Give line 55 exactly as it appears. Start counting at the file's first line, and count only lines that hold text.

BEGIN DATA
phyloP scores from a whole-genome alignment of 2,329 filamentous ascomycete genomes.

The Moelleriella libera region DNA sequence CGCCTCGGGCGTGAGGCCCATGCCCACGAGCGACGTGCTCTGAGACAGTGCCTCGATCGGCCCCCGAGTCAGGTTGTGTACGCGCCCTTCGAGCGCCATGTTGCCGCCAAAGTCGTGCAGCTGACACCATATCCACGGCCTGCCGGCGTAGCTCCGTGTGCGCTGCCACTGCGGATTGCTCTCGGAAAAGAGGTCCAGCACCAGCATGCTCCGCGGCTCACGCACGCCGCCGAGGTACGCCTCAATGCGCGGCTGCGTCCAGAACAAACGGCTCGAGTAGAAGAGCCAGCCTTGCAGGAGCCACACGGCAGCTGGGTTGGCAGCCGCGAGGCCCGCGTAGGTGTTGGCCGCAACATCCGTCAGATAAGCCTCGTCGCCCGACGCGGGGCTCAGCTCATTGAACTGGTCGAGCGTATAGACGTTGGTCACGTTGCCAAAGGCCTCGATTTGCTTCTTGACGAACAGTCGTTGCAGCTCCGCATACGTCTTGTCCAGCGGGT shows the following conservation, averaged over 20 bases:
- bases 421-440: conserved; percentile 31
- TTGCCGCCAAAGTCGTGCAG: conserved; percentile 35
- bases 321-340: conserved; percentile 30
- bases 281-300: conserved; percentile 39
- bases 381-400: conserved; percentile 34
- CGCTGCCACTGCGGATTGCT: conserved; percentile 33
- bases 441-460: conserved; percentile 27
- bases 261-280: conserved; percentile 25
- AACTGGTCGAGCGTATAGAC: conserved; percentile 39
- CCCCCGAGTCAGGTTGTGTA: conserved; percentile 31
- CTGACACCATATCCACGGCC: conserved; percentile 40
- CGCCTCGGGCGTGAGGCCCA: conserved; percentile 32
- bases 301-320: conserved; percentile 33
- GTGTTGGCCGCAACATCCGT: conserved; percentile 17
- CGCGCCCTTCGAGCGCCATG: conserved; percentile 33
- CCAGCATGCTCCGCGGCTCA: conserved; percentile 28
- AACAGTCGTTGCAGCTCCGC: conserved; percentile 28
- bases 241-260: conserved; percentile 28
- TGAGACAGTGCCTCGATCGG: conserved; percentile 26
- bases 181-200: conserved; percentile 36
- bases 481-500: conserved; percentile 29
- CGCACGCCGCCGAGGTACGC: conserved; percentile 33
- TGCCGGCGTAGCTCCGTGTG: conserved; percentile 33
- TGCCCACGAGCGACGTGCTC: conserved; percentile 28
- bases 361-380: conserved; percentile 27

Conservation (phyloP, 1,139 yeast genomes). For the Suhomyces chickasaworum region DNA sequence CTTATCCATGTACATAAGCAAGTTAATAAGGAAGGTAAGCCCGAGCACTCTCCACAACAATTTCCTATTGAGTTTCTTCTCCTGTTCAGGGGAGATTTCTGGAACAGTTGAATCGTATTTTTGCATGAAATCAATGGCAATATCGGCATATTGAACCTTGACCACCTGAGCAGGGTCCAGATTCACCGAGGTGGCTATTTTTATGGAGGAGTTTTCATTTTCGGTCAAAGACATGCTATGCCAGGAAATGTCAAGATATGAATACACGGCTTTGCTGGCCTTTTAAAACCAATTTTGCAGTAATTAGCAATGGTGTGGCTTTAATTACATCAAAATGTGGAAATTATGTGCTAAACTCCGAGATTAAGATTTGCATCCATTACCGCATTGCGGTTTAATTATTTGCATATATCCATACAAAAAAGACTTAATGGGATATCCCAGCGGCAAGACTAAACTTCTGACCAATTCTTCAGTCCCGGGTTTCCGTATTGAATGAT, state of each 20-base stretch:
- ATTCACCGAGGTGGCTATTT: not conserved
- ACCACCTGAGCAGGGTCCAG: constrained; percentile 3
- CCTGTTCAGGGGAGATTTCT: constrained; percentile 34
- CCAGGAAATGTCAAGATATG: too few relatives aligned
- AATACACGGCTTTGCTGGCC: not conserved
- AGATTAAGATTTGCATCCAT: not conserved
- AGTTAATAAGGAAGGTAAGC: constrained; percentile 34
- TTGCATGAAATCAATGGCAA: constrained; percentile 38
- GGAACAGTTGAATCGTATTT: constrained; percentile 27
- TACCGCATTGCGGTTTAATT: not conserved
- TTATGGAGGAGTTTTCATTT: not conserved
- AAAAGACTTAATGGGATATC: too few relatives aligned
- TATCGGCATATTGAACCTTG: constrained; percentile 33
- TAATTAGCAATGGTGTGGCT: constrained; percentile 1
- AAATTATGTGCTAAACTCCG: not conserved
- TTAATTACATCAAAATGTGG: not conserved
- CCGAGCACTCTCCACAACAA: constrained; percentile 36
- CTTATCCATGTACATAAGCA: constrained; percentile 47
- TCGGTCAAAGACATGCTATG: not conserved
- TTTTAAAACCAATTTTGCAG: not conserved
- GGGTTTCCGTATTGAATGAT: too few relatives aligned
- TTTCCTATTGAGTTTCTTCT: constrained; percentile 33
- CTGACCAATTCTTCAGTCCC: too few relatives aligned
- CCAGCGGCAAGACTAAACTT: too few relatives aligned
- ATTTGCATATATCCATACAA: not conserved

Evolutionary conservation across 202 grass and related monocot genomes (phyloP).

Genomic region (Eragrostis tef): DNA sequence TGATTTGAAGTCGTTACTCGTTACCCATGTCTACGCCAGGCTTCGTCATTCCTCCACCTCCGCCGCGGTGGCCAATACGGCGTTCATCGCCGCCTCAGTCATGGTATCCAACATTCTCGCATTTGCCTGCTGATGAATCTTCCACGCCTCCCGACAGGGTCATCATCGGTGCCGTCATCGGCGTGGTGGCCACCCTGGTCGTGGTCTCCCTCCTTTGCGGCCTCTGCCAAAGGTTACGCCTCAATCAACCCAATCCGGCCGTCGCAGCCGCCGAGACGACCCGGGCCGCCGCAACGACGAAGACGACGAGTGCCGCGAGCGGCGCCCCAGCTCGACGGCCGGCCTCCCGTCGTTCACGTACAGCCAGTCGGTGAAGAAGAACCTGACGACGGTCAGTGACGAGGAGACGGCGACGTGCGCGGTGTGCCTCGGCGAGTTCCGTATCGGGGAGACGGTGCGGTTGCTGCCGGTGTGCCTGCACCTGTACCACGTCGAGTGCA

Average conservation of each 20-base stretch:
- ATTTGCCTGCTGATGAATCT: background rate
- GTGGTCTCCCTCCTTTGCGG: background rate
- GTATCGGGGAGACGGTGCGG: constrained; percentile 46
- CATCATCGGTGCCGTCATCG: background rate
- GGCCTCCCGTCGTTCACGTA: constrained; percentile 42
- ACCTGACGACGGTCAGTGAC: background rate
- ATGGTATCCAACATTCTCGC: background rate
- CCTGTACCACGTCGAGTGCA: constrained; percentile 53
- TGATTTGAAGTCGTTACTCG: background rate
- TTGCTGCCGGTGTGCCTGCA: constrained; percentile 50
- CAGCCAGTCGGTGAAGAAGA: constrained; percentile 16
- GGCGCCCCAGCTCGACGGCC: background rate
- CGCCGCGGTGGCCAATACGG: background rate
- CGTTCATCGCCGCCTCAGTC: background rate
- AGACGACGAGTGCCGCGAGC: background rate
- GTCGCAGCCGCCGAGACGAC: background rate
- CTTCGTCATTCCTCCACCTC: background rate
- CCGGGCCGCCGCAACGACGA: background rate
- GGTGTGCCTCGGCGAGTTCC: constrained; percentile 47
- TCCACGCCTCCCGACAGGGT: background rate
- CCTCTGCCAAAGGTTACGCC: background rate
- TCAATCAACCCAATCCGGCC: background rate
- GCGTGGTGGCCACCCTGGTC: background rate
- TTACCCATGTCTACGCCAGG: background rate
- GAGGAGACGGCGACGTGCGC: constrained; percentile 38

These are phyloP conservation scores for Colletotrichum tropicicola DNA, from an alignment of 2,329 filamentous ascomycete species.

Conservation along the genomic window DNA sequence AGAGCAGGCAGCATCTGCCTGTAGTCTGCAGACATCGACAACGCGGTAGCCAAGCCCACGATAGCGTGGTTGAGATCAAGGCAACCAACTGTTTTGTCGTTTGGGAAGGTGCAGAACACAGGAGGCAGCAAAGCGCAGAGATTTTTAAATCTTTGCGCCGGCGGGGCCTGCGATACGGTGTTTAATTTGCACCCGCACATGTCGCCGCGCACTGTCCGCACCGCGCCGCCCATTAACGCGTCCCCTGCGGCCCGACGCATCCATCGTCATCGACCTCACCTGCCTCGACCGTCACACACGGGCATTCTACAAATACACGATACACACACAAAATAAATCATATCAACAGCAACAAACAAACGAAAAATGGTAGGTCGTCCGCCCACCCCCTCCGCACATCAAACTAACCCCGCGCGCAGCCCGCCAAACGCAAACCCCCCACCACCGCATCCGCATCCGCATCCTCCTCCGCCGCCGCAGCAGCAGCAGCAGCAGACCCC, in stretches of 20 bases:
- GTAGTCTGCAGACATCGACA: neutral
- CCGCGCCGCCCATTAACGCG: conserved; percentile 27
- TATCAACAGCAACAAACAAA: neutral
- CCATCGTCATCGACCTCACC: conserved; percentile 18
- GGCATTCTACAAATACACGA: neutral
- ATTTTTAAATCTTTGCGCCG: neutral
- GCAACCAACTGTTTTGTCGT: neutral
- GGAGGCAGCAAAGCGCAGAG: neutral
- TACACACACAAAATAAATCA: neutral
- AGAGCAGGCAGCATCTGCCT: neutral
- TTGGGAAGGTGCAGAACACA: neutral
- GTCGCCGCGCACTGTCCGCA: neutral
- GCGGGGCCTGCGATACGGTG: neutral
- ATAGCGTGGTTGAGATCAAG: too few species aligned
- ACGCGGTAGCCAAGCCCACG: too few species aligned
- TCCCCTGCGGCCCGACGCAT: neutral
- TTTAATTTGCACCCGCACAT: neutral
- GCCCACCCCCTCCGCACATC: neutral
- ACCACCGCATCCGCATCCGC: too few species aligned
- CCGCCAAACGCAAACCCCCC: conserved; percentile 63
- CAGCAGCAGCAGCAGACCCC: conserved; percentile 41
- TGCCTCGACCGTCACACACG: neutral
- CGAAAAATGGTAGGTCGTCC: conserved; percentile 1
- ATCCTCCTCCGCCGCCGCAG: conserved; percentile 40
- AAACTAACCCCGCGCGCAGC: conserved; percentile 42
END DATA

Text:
Genomic region (Eragrostis tef): DNA sequence TGATTTGAAGTCGTTACTCGTTACCCATGTCTACGCCAGGCTTCGTCATTCCTCCACCTCCGCCGCGGTGGCCAATACGGCGTTCATCGCCGCCTCAGTCATGGTATCCAACATTCTCGCATTTGCCTGCTGATGAATCTTCCACGCCTCCCGACAGGGTCATCATCGGTGCCGTCATCGGCGTGGTGGCCACCCTGGTCGTGGTCTCCCTCCTTTGCGGCCTCTGCCAAAGGTTACGCCTCAATCAACCCAATCCGGCCGTCGCAGCCGCCGAGACGACCCGGGCCGCCGCAACGACGAAGACGACGAGTGCCGCGAGCGGCGCCCCAGCTCGACGGCCGGCCTCCCGTCGTTCACGTACAGCCAGTCGGTGAAGAAGAACCTGACGACGGTCAGTGACGAGGAGACGGCGACGTGCGCGGTGTGCCTCGGCGAGTTCCGTATCGGGGAGACGGTGCGGTTGCTGCCGGTGTGCCTGCACCTGTACCACGTCGAGTGCA